The course also included two half-semester group modeling projects where teams of three students would build a model, present it to the class, and then write a report about its fundamentals and its behavior. The three projects that the groups undertook in the second half of the semester give a good sense of the level of sophistication that the students were able to achieve with Nova and their own growing sense of how to extract essentials from a complicated situation. One group modeled the growth of algal blooms on Lake Erie resulting in hypoxic dead zones in the lake, a serious current problem for our region. They started with a simple two stock model based on the standard predator-prey equations. However, they realized that this didn’t properly capture the situation and ultimately expanded this to a four stock system — algae, detritus, nutrients, and oxygen –that they found described in an applied mathematics journal article. By this time in the semester they were able to go from the four coupled differential equations presented in the article to a working Nova model within a few hours with no help from me and with little formal background in differential equations (all of the students were familiar with calculus concepts, but none of them considered themselves particularly mathematically adept). The behavior of their model made it clear that, when nutrient levels are high (e.g. because of fertilizer runoff), it was all too easy to create self-sustaining algal blooms that eliminated oxygen in large portions of the lake!
The other two groups started with models presented in the Robinson book — a model of thermohaline circulation in an ocean basin and an energy balance model for different latitude zones — and explored them and started to extend beyond them. Because Nova has a much richer set of tools than STELLA for modularization and spatially extending models, students were able to at least get started on extending the models in this manner.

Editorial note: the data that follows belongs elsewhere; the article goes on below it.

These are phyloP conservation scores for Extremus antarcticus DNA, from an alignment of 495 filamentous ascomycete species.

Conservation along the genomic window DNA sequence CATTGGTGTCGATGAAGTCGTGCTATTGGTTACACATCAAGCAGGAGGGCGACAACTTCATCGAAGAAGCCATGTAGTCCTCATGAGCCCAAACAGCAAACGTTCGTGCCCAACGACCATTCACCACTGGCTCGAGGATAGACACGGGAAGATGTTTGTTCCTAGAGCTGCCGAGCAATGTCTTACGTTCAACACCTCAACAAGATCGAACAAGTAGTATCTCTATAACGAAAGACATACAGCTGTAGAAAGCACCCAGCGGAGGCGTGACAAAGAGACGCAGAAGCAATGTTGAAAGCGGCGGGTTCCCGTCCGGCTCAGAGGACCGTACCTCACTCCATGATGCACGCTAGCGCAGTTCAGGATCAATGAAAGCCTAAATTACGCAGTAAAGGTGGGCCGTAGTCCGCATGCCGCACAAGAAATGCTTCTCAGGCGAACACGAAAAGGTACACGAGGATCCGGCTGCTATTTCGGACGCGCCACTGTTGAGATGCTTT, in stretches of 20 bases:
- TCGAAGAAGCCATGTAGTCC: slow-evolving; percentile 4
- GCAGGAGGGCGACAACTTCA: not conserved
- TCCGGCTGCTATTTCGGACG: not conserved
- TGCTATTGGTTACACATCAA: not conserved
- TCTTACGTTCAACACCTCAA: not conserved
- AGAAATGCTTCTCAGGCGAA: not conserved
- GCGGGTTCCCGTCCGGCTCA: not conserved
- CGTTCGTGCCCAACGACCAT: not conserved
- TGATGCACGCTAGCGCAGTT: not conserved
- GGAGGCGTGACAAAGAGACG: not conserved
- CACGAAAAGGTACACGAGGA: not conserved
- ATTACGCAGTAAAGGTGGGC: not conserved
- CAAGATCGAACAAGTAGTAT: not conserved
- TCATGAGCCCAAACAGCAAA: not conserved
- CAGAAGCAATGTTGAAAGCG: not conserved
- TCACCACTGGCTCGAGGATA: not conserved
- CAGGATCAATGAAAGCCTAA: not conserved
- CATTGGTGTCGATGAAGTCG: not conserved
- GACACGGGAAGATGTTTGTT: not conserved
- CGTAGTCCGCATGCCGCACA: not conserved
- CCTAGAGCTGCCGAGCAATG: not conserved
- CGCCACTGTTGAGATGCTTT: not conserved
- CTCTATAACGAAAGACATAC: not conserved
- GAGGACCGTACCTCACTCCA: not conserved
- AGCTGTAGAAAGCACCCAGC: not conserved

In summary, because of its intuitive interface and high quality construction, Nova was an excellent platform for Introduction to Climate Modeling. Its ability to easily import STELLA models was a huge plus since I was then able to employ the well-constructed and thoroughly discussed heuristic models in Robinson’s book as a mainstay of the class. I used them throughout the semester, and students worked exercises on them and then, in some cases, used them as the basis for their group modeling efforts.
In my 23 years of teaching at Oberlin this was one of the most intellectually stimulating and pedagogically satisfying courses that I have taught. From discussions with them during the semester and from my own sense of what excitement looks like in the classroom, it was clear that this hands-on, Nova-based pedagogical approach worked for them, too!